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Review
, 2015, 782382

The Role of IL-1β in the Bone Loss During Rheumatic Diseases

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Review

The Role of IL-1β in the Bone Loss During Rheumatic Diseases

Piero Ruscitti et al. Mediators Inflamm.

Abstract

Several inflammatory diseases have been associated with increased bone resorption and fracture rates and different studies supported the relation between inflammatory cytokines and osteoclast activity. The main factor required for osteoclast activation is the stimulation by receptor activator of nuclear factor kappa-B ligand (RANKL) expressed on osteoblasts. In this context, interleukin- (IL-) 1β, one of the most powerful proinflammatory cytokines, is a strong stimulator of in vitro and in vivo bone resorption via upregulation of RANKL that stimulates the osteoclastogenesis. The resulting effects lead to an imbalance in bone metabolism favouring bone resorption and osteoporosis. In this paper, we review the available literature on the role of IL-1β in the pathogenesis of bone loss. Furthermore, we analysed the role of IL-1β in bone resorption during rheumatic diseases and, when available, we reported the efficacy of anti-IL-1β therapy in this field.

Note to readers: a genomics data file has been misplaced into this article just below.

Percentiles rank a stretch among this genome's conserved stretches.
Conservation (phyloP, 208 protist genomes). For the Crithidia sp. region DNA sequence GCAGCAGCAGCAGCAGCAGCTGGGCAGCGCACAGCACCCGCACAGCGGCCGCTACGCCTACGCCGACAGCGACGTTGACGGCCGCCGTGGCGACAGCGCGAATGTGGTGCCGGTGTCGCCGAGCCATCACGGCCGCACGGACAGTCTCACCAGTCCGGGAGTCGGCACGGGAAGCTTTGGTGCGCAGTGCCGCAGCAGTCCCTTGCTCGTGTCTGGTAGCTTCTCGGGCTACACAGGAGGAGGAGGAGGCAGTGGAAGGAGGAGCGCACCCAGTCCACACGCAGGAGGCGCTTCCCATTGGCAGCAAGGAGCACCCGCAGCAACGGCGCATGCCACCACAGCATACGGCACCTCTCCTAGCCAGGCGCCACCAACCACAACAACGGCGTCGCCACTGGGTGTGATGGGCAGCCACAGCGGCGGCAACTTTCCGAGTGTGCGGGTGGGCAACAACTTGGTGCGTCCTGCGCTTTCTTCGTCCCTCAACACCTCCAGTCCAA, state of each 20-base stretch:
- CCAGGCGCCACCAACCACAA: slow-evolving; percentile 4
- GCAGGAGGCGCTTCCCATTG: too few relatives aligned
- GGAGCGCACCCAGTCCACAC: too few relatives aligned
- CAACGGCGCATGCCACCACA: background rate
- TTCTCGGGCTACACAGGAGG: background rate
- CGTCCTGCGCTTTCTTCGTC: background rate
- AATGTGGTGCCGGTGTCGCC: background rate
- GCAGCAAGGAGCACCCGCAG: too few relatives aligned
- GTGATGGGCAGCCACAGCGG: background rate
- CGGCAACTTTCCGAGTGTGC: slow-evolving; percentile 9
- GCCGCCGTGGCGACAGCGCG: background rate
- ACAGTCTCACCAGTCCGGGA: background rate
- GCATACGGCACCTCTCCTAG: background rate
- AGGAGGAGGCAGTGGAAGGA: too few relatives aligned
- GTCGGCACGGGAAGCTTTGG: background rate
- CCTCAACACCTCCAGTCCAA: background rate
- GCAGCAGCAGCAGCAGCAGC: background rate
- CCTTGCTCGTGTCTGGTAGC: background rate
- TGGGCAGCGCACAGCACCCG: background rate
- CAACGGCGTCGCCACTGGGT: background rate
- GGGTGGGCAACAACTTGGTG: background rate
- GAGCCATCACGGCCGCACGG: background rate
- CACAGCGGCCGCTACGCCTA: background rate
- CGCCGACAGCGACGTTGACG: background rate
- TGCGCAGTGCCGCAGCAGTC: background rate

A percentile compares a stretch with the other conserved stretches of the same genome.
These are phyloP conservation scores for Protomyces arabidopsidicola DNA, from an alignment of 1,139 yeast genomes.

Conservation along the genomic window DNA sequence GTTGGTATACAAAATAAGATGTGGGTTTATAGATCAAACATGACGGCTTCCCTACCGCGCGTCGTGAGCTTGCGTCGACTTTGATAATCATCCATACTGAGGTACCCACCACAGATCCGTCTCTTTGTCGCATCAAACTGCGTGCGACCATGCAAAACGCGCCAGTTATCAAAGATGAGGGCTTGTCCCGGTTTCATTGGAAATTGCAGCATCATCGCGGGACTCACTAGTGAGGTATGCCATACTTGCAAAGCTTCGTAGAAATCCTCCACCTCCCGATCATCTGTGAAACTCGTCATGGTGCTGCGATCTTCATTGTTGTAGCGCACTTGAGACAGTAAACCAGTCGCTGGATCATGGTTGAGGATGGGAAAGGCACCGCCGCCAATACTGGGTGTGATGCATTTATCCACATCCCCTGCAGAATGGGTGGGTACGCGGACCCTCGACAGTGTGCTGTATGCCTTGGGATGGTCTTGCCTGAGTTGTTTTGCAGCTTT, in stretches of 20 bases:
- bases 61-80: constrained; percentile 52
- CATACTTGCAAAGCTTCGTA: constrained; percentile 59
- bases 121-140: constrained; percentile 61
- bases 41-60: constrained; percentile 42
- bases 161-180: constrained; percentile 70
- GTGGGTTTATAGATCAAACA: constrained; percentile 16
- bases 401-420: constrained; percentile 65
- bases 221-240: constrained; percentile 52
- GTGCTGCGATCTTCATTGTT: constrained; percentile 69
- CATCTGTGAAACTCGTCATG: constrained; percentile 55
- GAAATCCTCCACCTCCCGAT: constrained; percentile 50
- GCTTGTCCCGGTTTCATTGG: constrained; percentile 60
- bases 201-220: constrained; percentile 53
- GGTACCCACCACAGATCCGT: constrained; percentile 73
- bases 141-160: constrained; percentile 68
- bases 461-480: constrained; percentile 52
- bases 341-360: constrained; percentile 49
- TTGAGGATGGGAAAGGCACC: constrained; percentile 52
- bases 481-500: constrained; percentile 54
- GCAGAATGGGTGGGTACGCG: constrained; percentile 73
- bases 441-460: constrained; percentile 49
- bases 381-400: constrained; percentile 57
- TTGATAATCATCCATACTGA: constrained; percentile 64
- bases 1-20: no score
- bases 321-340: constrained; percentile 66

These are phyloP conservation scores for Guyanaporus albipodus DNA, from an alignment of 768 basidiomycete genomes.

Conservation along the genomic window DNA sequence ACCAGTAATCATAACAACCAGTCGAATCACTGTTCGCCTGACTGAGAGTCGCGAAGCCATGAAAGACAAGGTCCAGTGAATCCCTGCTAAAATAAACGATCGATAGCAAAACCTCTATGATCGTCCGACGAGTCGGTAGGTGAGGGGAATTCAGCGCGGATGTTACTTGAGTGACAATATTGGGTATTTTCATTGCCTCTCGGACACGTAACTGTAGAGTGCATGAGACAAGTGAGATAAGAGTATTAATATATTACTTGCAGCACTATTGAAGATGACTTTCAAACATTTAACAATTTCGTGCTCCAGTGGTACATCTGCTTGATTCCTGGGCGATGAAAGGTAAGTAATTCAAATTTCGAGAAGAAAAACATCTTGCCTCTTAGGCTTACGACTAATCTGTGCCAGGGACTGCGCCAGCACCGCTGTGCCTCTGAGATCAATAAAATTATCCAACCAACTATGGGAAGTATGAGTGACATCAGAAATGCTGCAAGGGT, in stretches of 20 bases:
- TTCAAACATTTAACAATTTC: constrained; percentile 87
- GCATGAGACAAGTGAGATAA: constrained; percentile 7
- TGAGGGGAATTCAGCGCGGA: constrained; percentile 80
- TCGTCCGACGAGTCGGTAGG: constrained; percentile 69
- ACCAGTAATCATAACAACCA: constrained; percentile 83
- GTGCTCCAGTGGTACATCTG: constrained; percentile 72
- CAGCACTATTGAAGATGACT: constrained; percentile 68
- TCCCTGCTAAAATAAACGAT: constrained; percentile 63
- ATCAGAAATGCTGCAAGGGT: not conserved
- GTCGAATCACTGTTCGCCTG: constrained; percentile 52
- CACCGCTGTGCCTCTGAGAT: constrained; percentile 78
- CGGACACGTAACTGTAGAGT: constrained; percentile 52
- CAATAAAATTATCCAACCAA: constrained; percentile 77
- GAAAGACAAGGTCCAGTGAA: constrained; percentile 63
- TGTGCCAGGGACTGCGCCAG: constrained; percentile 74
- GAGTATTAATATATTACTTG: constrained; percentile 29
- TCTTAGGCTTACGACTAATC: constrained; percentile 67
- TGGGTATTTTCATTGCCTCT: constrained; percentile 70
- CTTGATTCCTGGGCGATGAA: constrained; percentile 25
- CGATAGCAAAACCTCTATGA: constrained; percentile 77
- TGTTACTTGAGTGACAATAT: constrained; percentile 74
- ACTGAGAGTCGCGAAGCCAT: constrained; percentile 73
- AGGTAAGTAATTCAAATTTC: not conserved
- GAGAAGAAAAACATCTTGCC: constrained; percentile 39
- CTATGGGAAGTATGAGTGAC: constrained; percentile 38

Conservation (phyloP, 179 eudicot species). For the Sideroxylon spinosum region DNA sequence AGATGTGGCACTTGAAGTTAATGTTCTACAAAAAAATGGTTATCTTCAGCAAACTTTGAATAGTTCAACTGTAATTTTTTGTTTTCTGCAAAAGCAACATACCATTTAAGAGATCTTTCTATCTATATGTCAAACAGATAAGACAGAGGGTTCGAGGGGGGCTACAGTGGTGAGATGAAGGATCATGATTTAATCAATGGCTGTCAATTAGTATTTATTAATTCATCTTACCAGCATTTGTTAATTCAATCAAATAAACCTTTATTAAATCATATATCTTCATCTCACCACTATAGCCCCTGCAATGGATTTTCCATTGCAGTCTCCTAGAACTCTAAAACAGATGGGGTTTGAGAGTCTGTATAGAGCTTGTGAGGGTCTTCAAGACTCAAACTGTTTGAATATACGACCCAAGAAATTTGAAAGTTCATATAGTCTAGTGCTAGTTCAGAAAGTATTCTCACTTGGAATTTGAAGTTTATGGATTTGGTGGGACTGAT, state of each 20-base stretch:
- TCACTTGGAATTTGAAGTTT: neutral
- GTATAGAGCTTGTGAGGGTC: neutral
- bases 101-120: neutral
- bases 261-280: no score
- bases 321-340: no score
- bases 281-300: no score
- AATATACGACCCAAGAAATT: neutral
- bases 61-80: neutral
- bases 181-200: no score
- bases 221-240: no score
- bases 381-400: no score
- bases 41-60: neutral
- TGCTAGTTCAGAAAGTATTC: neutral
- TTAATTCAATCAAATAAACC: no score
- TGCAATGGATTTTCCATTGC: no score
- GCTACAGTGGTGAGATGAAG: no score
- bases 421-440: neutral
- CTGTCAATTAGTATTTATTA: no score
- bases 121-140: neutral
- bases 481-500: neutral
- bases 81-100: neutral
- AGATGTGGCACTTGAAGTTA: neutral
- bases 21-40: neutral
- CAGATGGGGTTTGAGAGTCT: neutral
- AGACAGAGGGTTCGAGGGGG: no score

Figures

Figure 1
Figure 1
The inflammatory cascade during autoimmune and autoinflammatory diseases leading to bone resorption. Activated T cells produce IL-1β and RANKL. IL-1β stimulates T and B cells in an autocrine and paracrine fashion amplifying the inflammatory response. Macrophages after influence of IL1 and RANKL produce these 2 molecules and transdifferentiate toward preosteoclasts, which activated themselves, display strong homing to the bone, and produced higher levels of IL-1β and RANKL leading to the increased bone resorption.

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